Monday, February 28, 2011
Peggy Olson's Promotion in "MAD MEN": (1.13) "The Wheel"
PEGGY OLSON'S PROMOTION IN "MAD MEN": (1.13) "THE WHEEL"
Many fans of "MAD MEN" have made a big deal of Peggy Olson's promotion in the Season One finale, (1.13) "The Wheel". Actually, many have focused upon Peggy's upward mobility from the secretarial pool to her new position as one of the firm's copywriters - a professional. I had just finished watching this episode and another thought came to mind.
It finally occurred to me that Don had given Peggy that promotion in order to spite Pete Campbell. Pete had informed Don that he managed to acquire the Clearsil account due to his father-in-law being an executive of the company. One could say that Pete was simply being an asshole by trying to shove the achievement in Don's face. But I think that it was simply another tactic of Pete's to win Don's approval.
Unfortunately for Pete, the tactic backfired. I suspect that Don - feeling satisfied and perhaps a little smug over winning the Kodak account - had decided to strike back at Pete for the latter's blackmail attempt in the previous episode, (1.12) "Nixon vs. Kennedy". He promoted Peggy and handed the Clearisil account over to her in order to embarrass Pete. It was one of the most childish and despicable acts I have ever seen on that show. And yet, because Pete was (and probably still is) unpopular with many fans, a good number of fans failed to notice that Don had used Peggy to get back at Pete. I am not surprised that Don would use a twenty-one year-old woman with eight months of secretarial experience to get back at Pete. What I do find surprising is that the firm's owners, Bert Cooper and Roger Sterling, allowed him to get away with this act of spite.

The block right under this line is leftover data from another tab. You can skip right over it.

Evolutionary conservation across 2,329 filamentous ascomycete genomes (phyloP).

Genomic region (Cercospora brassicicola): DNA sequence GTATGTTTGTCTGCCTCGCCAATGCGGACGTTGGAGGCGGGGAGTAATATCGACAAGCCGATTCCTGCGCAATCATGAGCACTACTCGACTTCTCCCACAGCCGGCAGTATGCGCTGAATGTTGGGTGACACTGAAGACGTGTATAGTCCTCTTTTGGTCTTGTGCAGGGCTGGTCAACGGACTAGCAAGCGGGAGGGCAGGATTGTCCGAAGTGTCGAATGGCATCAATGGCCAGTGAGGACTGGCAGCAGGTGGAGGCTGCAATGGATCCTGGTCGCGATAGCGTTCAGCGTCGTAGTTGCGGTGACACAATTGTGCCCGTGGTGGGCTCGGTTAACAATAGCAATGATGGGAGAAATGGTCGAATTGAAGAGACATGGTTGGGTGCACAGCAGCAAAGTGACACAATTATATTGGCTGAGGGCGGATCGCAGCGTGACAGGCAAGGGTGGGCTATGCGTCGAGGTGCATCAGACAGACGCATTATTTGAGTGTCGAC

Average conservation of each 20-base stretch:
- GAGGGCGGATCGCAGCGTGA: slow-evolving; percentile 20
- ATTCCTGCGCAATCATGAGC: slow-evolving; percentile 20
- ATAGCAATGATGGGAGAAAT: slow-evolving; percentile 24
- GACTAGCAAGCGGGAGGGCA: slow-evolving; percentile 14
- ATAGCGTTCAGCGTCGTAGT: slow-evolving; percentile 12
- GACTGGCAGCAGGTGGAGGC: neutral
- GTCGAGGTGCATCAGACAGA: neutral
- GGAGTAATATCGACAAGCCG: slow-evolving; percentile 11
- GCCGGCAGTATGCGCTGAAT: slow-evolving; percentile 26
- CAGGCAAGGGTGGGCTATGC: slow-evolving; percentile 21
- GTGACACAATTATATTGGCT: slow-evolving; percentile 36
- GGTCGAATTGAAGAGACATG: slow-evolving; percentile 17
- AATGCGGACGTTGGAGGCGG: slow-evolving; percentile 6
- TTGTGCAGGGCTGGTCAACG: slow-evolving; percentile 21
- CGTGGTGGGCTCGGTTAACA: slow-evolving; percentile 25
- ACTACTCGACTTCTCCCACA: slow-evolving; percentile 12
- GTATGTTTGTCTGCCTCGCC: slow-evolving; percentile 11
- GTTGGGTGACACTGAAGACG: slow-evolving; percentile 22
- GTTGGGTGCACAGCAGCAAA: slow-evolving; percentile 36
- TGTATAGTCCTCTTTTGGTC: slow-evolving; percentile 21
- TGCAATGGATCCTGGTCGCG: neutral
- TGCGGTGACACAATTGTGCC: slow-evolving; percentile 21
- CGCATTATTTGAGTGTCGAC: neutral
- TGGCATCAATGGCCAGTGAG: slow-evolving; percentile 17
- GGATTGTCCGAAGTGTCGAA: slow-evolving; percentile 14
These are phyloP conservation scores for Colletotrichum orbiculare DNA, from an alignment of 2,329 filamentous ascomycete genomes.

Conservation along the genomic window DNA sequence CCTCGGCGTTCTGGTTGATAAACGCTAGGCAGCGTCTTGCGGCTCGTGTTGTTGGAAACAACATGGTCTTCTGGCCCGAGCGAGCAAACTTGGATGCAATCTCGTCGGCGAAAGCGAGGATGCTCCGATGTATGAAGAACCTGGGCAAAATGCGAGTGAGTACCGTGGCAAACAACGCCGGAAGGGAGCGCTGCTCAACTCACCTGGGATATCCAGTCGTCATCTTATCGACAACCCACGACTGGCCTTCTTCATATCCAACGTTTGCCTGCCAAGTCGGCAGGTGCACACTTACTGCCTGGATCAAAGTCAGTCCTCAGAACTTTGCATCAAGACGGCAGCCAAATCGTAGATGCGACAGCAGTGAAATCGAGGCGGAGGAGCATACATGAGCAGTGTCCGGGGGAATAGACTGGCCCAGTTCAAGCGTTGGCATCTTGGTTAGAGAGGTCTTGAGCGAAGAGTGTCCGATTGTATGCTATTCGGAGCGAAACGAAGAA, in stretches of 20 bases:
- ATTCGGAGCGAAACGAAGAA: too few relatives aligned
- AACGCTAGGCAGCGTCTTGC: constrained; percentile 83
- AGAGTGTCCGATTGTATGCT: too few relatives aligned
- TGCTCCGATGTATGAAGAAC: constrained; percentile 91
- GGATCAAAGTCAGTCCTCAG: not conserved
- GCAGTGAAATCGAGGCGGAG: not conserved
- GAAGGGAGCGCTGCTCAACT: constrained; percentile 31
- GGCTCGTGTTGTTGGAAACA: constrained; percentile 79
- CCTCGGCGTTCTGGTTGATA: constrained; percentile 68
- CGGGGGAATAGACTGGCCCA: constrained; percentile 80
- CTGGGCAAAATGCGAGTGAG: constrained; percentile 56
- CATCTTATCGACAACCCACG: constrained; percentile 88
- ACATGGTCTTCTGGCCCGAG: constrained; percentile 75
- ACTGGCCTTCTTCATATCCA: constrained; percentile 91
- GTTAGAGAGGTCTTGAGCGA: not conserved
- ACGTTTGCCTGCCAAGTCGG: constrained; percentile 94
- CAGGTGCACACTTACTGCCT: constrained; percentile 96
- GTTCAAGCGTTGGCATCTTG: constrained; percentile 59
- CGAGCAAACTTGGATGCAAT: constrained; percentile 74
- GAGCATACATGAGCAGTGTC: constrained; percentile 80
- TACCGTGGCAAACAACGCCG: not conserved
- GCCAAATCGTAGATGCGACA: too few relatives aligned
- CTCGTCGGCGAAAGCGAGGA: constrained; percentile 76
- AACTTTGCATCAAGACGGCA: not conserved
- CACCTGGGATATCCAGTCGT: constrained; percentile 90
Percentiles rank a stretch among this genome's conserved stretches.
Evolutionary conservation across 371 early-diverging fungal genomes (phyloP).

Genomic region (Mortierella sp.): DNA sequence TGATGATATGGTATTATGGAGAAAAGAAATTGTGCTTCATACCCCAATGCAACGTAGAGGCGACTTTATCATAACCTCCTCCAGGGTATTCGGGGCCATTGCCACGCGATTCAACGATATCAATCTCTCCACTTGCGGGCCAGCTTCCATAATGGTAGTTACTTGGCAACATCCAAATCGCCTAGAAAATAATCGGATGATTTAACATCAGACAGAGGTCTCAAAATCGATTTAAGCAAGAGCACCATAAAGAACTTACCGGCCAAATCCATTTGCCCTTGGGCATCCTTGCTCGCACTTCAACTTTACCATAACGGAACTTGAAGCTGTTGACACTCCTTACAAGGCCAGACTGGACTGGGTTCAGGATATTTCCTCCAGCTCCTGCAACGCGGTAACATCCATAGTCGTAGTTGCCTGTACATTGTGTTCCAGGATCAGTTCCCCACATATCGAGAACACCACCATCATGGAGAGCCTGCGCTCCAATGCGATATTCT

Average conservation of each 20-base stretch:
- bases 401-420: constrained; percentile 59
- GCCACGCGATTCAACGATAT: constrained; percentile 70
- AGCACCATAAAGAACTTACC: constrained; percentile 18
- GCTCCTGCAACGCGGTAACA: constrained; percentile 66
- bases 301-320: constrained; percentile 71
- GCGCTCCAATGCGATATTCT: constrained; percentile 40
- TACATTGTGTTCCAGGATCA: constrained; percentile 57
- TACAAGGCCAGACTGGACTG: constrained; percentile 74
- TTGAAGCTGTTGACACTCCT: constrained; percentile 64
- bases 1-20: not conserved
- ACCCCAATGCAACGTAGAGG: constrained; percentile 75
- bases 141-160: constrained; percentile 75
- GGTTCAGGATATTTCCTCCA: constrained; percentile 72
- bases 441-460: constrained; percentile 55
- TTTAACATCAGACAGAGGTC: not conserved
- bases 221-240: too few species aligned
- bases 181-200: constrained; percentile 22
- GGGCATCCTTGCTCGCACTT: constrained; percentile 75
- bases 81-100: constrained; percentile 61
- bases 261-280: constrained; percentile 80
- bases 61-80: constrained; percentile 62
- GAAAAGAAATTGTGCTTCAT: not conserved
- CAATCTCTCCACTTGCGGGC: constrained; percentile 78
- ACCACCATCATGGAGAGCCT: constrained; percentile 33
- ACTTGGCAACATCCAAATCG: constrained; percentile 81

I also find it amazing that both the critics and fans have accused both Betty Draper (Don's first wife) and Pete of being immature characters. Yet, time and again, Don has proven that he could be just as childish or even more so than either of these two or any other character in the series. But so many seemed blinded by his "man's man" facade and good looks that they have failed to realize how emotionally stunted Don could be.